A clock at the Bronx Zoo that inexorably ticked away the Amazon acres left me sweating with panic as a teen. Charmian Hussey's son had a similar reaction to finding out about deforestation, and in response he invented mythical creatures to populate the Amazon (tapirs and sloths apparently not being exotic enough). Hussey, a model-cum-archaeologist, turned her son's creations into the mystery that lies at the heart of her first book, "The Valley of Secrets."
The novel, about an orphan who inherits his great-uncle's Cornish estate, sat in Hussey's attic for 15 years after London publishers turned her down. When a relative opened a small press, Hussey tried again. The book quickly sold out, and secondhand copies are already a hot commodity. That's a lot of excitement for an earnest, old-fashioned story, but anyone who loves underdogs will find it difficult not to root for Hussey and her young hero, Stephen.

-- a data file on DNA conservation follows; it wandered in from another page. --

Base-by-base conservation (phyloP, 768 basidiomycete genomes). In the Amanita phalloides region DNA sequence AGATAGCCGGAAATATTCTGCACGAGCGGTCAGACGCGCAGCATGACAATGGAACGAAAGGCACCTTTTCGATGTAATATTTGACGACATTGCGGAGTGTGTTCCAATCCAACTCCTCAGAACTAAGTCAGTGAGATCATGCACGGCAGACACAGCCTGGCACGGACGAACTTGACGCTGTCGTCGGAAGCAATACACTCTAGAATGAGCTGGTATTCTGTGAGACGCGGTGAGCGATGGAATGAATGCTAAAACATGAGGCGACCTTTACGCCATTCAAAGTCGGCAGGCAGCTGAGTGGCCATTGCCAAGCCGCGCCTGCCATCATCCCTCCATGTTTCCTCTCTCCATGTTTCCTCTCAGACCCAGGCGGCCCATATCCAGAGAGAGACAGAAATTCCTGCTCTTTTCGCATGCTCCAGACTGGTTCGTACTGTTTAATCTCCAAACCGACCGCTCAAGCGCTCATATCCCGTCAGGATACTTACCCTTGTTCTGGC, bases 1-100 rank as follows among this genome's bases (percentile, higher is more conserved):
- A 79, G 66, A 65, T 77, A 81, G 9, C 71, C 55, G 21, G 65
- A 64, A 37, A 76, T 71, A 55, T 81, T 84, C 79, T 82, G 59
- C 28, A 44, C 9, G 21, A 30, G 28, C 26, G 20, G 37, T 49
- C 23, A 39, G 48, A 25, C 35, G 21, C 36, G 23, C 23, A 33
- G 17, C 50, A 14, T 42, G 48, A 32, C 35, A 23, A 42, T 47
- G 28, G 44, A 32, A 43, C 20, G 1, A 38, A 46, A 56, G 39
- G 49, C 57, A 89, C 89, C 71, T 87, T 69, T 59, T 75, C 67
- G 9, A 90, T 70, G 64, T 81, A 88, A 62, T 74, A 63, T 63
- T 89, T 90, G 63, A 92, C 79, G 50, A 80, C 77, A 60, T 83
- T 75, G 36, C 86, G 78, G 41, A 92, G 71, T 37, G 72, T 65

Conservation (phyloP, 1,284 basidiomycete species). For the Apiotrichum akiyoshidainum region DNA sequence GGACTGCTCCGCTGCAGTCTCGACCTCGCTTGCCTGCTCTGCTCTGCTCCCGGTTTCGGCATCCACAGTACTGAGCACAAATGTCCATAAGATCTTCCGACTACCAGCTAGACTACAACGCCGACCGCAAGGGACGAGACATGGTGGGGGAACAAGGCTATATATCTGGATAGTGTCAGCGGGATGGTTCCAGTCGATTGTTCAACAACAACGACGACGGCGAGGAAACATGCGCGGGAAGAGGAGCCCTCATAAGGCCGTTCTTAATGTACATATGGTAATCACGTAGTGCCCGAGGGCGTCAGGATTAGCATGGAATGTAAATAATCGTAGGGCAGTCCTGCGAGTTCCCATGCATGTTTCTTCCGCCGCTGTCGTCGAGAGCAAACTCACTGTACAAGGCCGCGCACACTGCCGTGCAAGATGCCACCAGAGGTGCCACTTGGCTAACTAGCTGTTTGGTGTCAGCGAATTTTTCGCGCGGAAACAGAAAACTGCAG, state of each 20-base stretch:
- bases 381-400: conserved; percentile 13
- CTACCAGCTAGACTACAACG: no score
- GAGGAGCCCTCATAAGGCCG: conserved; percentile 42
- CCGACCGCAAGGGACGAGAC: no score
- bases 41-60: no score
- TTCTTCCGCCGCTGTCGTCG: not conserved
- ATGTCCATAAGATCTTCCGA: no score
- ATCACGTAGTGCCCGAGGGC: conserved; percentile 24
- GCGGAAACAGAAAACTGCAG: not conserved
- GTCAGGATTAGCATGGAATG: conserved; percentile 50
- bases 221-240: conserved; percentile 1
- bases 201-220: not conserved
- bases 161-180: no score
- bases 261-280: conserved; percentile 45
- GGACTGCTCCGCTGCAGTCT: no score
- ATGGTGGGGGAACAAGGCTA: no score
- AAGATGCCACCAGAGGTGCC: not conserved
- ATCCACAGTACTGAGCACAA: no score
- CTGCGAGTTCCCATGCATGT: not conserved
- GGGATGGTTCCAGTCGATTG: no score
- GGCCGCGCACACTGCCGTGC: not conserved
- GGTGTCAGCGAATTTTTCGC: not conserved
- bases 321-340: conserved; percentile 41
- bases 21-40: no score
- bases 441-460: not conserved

In the tradition of literary orphans everywhere, Stephen knows nothing at all about his family. One day, a batty old solicitor hands Stephen some cash and sends him off to live at Lansbury Hall, an overgrown mansion regarded with great suspicion by the locals.
Adults could probably do without the frequent pauses to lecture readers about what harm people have done to the natural world (If Man appears in caps, skip to the next paragraph), and Hussey's style is only workmanlike. But the mystery is compelling - a feat rendered more impressive when you consider that the first half is mostly Stephen alone, reading his great-uncle's Amazon journals and trying to scrounge something to eat. In a Young Adult world overshadowed by a certain boy wizard, it's refreshing that she does it all without magic.